Rather than restate its anti-third runway stance at last Monday’s (July 27) full council, the Labour group passed a motion “demanding answers” from the Conservative government on what it intends to do at Heathrow, if expansion is permitted.

The motion was supported by Labour and Liberal Democrat councillors, while the Ealing Conservative group abstained.

Afterwards, Lib Dem leader Cllr Gary Malcolm rounded on the Labour group and Cllr Bell for not taking a tougher line.

He said: “It is a shame that the Labour party are sitting on the fence, dancing to the tune of David Cameron. Liberal Democrats reaffirmed our opposition to Heathrow expansion as we do not want to see more noise and air pollution.

“Why doesn’t the council leader sit on his fence at a school in Hounslow – then he will appreciate the noise children suffer, day in and day out!”

Cllr Gregory Stafford, leader of Tory opposition, said the Ealing Labour leadership had “refused to confirm” they intend to stick to their 2014 manifesto commitment to campaign against expansion at Heathrow Airport.  [They are no longer part of the 2M group of councils, against a larger Heathrow]. 

Pointing out that Labour councillors had refused a Conservative amendment reaffirming the council’s commitment to campaigning against further expansion, Cllr Stafford claimed: “Nationally, Labour has changed their minds on Heathrow expansion.

“It should therefore come as no surprise that the Ealing Labour are trying to quietly back away from their 2014 Manifesto pledge to on this issue as well. Given that they are also reneging from their pledge of a weekly waste and recycling service, it is clear that their Manifesto has been a waste of a good tree.”

But Labour said residents would remember that it was the Conservatives and Liberal Democrats in coalition government who had set up the Davies Commission in 2012 which last month recommended a third Heathrow runway.

Denying he was on the fence over the issue, Cllr Bell said: “The council will continue to fight any environmental impacts of current airport operations and if the government go ahead with expansion we will fight against the impacts of expansion.

“We will also fight the dangerous proposals of Boris Johnson to close down Heathrow airport that would lead to a catastrophic loss of local jobs.”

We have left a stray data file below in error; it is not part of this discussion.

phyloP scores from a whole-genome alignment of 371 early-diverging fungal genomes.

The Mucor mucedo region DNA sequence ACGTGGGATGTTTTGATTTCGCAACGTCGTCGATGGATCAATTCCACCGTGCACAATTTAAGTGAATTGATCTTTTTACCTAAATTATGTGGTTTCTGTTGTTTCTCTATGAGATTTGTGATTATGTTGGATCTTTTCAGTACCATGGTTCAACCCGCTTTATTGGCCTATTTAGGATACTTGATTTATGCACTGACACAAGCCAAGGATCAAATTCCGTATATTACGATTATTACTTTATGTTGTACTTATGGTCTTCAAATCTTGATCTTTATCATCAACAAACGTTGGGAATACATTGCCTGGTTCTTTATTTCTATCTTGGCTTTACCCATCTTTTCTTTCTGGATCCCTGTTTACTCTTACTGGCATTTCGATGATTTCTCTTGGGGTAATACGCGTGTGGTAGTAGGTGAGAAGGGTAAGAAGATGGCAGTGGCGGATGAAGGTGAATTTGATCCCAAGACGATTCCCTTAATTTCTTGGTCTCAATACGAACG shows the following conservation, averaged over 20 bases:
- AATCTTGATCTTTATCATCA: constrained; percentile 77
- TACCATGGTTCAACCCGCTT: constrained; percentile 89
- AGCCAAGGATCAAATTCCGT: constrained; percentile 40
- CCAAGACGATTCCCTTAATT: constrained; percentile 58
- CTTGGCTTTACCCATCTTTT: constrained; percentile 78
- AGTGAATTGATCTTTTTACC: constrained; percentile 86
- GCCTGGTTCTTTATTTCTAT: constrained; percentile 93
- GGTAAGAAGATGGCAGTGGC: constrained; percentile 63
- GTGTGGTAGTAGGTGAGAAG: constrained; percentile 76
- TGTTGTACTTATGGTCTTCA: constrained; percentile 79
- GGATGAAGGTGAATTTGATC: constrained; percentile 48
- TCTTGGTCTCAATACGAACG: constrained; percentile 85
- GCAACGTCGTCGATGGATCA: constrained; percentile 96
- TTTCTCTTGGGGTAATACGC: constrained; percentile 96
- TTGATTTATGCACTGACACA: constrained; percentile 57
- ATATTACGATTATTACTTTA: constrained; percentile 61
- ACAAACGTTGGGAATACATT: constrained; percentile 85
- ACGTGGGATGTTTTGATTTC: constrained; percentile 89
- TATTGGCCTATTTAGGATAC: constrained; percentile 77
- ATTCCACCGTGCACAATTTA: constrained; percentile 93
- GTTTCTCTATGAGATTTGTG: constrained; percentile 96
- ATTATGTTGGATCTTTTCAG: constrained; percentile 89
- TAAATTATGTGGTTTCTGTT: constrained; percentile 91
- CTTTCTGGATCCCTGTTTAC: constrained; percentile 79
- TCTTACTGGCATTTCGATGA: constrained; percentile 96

He added: “Indecision and uncertainty are the worst possible outcome for local people. We need to know what the Government intends to do.”

The motion passed by the council calls on David Cameron’s government to clarify what noise performance targets there will be and how a ban on night flights will be enforced.

It also seeks answers on respite periods, compensation packages and commitments on local jobs.



The local MP, Virendra Sharma, was opposed to a Heathrow runway in 2009, but has now changed his mind and backs the runway.

He wrote

Virendra Sharma: This is why I changed my mind [on Heathrow]


Extract below

Expansion won’t just continue to provide the jobs that we currently have, but it guarantees up to 40,000 new jobs and £35bn of economic growth in London alone. Heathrow will also double the number of apprentices from 5,000 to 10,000. That could mean the almost total eradication of youth unemployment across communities next to the airport, and thousands of newly-skilled young people throughout the capital. It is why I was so proud to join Lord Blunkett at the announcement of Heathrow’s Skills Taskforce, which he will chair. His history of delivering as secretary of state for education and employment, and then as home secretary, means he brings an unrivalled level of experience to the important task of teaching and training across our region.

But it isn’t only those directly employed by Heathrow who stand to gain from expansion. With thousands more employed in my borough, Ealing, and across London, there will be many more people spending money in the local economy, meaning more jobs locally and success for local small businesses.

The newest plans from Heathrow are a significantly enhanced offer for international trade, with twice as much freight capacity, allowing exporters in my constituency to take advantage of the airport on their doorstep. And with 40 new long-haul destinations, as well as up to 16 domestic routes, it will keep London in its rightful place as a world city at the centre of global commerce, where it has been for centuries.

We will soon have the first Crossrail trains running through Ealing and Southall and, by the time Heathrow expansion is completed, upgraded Piccadilly line trains will also run through the south of the borough. Not only will the issue of overcrowding at our local stations have been resolved, but Heathrow will then be the world’s best connected airport, with quick access for us, rapid links to East London through Crossrail, and to Manchester and Leeds through HS2. We will be ideally placed to benefit from increased trade and inward investment.